Falling out of sync with time might not necessarily coincide with all incidences of PTSD, but it might be more common than you think. Reading this reminded me a lot of Vonnegut’s ‘Slaughterhouse Five’ (appropriately subtitled: ‘The Children’s Crusade: A Duty Dance with Death’). It’s a semi-autobiographical account of how Vonnegut, as a know-nothing teenager, wound up a POW in Dresden during WWII before it was fire bombed and surviving that hell. Vonnegut’s alter ego in the book, Billy Pilgrim, comes ‘unstuck in time’, which means that his subjective apprehension of the world bounces forwards and backwards in time. He’ll be enjoying Thanksgiving dinner as an old man, then suddenly he’s transported back to the Ardennes running for his life, then bam he’s a boy on his father’s knee, then bam he’s wandering through the human and architectural ashes of Dresden after the bombing. On one level of consciousness, he’s always present in whatever moment he’s experiencing and he reacts as if it’s perfectly natural for him to be there then, but on another level (from which he narrates most of it), he’s watching himself fly through different episodes of his life, trying to make sense of it all. After reading some of Vonnegut’s other books (e.g. ‘Timequake’), you get the impression this isn’t some gimmick he came up with for literary purposes; he seems to have bounced around quite a bit in real life. Your client might enjoy ‘Slaughterhouse Five’ for its own sake, and maybe to know that he’s no freak. Some experiences are like black holes in time, sucking you back into them even when you’re physically doing something else somewhere else in another time, and he’s not the only one.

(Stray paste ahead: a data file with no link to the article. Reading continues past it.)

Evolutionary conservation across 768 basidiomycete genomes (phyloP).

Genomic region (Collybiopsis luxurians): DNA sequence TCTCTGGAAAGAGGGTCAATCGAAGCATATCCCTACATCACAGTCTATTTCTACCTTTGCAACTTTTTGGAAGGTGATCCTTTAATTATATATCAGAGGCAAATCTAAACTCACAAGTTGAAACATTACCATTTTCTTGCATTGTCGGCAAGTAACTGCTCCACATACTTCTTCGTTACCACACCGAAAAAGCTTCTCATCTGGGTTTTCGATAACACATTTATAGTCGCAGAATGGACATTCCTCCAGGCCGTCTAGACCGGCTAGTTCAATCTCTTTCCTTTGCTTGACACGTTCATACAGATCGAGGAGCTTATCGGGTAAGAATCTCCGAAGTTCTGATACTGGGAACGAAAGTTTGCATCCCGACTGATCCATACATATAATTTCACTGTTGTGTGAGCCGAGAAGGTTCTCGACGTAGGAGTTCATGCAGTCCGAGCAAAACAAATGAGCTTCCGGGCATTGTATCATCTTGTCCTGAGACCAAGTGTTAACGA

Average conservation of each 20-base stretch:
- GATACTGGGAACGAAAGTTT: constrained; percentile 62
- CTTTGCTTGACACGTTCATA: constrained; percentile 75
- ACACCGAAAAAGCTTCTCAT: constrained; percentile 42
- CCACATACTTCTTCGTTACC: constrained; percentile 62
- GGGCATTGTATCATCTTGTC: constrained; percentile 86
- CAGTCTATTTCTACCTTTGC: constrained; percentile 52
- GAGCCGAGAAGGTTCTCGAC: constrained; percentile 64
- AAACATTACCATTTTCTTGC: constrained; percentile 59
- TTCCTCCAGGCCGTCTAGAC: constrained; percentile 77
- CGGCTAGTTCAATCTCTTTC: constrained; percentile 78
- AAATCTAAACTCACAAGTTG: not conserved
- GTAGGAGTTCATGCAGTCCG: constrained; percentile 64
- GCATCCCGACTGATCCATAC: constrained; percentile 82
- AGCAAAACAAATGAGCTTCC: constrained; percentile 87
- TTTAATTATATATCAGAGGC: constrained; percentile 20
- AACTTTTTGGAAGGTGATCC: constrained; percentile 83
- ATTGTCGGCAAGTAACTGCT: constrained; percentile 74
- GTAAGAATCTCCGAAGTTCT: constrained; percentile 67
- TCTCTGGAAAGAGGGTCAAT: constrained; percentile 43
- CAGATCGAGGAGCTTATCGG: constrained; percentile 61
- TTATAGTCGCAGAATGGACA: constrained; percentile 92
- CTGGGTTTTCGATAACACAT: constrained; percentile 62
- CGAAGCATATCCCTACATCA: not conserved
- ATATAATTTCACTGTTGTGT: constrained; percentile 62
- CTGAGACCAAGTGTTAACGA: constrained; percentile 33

Thank you very much for this. I strongly suspect the veteran has read Vonnegut, so it’ll be interesting to talk with him about that. It’s been a while since I’ve read “Slaughterhouse Five,” and you’ve inspired me to go back to it! I’d never thought about the role of time in Vonnegut’s work. As you may or may not know, Vonnegut was an Indianapolis native (where I am from), so his spirit “looms large” in literary circles in this town. Although I have to say this: a quote was once posted on the Facebook account of my high schoul class. It’s Vonnegut at his best: “True terror is to wake up one morning and discover that your high school class is running the country.” No truer words have e’er been spoken.